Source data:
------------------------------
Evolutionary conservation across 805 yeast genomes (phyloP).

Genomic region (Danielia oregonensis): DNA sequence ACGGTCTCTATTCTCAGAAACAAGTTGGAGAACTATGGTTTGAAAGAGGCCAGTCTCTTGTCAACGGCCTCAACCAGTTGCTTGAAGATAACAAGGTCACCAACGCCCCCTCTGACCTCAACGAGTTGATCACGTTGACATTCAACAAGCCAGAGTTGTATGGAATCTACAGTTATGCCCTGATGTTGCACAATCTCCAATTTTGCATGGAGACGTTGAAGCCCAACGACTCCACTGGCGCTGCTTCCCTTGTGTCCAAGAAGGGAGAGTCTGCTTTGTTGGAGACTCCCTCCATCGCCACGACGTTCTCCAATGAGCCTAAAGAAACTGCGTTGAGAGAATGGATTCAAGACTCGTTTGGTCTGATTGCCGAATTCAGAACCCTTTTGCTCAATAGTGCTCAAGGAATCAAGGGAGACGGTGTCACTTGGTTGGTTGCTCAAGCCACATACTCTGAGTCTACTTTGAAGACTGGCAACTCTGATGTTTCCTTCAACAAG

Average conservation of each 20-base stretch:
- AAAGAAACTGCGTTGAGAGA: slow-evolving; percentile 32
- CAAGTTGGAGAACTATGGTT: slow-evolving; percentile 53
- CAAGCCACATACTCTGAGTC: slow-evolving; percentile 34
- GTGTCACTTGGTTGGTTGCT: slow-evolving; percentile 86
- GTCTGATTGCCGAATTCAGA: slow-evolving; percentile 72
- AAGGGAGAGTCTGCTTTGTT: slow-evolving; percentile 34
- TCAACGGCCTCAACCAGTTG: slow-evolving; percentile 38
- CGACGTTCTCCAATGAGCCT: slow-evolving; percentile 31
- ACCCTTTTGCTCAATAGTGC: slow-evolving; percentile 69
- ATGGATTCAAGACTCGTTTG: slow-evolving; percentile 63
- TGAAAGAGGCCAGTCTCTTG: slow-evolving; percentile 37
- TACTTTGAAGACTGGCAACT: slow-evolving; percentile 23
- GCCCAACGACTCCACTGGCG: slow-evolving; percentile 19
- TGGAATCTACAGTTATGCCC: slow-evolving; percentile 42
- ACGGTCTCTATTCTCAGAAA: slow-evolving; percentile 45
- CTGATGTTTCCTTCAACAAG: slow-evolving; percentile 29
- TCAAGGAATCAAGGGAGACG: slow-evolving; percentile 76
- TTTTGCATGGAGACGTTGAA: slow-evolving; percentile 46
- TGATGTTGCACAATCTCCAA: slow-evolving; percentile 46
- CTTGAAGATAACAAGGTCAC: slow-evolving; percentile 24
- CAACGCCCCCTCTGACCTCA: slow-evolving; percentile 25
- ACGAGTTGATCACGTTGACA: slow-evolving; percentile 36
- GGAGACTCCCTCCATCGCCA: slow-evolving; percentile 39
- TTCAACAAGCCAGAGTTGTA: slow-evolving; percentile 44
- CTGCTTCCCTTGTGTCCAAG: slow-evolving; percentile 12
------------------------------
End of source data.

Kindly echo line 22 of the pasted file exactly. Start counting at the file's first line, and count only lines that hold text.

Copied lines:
- TGATGTTGCACAATCTCCAA: slow-evolving; percentile 46